Acoustic approach to determine Biot effective stress coefficient of sandstone using true triaxial cell (TTSC)
54th U.S. Rock Mechanics/Geomechanics Symposium
ARMA American Rock Mechanics Association
School of Engineering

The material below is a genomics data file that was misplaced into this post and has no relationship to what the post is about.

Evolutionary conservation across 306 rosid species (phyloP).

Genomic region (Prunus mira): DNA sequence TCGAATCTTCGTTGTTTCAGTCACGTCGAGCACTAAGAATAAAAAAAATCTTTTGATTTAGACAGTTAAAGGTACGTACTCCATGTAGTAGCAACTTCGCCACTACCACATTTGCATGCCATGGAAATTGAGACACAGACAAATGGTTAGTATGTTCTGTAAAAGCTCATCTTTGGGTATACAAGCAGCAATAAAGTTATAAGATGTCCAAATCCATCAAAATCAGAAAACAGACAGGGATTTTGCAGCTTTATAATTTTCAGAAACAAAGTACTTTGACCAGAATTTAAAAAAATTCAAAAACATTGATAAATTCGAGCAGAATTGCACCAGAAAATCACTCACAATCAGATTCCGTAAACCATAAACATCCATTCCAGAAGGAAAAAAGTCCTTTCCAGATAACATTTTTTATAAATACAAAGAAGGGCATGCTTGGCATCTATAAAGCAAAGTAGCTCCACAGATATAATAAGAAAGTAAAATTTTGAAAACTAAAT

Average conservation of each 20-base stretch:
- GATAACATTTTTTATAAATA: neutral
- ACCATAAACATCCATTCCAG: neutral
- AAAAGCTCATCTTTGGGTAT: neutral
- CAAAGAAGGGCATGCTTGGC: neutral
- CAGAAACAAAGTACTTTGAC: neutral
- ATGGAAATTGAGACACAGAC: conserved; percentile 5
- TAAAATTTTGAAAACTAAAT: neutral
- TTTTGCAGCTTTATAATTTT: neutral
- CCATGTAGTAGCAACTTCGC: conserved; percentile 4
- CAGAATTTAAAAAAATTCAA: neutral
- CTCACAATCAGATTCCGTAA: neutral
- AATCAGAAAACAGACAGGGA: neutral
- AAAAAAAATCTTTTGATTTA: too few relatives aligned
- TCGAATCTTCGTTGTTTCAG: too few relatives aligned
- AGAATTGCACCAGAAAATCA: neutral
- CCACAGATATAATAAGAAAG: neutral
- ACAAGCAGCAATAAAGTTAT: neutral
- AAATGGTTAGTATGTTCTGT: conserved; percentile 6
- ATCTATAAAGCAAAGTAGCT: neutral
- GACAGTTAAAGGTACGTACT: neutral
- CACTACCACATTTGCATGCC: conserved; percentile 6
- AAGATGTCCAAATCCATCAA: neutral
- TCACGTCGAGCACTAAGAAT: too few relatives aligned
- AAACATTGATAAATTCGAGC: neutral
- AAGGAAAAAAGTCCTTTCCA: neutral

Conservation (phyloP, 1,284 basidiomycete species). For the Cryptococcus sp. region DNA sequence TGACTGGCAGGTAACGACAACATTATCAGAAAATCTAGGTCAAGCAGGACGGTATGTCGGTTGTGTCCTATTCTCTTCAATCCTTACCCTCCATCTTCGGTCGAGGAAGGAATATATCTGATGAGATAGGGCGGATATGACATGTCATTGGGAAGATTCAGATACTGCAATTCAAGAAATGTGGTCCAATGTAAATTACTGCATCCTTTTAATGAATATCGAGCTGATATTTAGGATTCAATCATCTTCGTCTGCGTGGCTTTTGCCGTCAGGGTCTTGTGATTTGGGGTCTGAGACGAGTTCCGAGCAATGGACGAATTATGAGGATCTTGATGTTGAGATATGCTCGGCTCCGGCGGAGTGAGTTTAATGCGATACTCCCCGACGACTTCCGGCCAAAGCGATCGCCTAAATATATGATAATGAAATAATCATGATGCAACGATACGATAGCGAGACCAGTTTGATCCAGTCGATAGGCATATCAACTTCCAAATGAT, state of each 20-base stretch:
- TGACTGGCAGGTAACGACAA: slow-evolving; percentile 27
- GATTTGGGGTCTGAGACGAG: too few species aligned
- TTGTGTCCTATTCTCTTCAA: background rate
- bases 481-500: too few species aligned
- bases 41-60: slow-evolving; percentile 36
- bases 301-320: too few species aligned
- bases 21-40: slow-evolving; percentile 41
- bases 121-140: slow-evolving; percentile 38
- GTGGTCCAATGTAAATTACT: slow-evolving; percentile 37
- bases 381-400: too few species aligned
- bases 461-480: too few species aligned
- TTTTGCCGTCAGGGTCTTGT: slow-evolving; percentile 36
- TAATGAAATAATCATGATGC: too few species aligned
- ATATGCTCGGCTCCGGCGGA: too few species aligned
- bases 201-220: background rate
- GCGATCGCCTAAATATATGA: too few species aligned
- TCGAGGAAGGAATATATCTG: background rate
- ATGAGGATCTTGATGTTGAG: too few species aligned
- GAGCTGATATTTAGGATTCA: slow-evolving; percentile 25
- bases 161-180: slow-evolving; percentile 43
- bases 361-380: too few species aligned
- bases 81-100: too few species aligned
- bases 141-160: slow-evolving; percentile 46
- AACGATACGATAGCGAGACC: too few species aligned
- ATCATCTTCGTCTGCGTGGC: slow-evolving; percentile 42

© 2020 ARMA, American Rock Mechanics Association Pore pressure change affects the stresses distribution and associated strains within the reservoir rocks. Applying poroelastic theory, the coupling of pore pressures and stresses can be represented by the ratio of horizontal stresses over pore pressure changes (i.e. stress path). Likewise, the stress path ratio is a function of Biot's coefficient, dynamic and elastic properties of rocks, and reservoir shape. Stress path ratio can be estimated through analytical, experimental, and numerical approaches. In this study, the dynamic properties of the dry and brine-saturated cubic of Gosford sandstone was measured using a true triaxial stress cell (TTSC). TTSC was equipped with ultrasonic acoustic sensors. Mechanical properties of the sample such as Young's modulus, shear modulus, bulk modulus and Poisson's ratio were obtained. Then the sample was loaded hydrostatically in TTSC with an initial pore pressure. Compressional wave velocities were recorded during any stress increments to estimate the Biot's coefficient based on empirical equations. The study has resulted in various trends for stress paths under different loading conditions.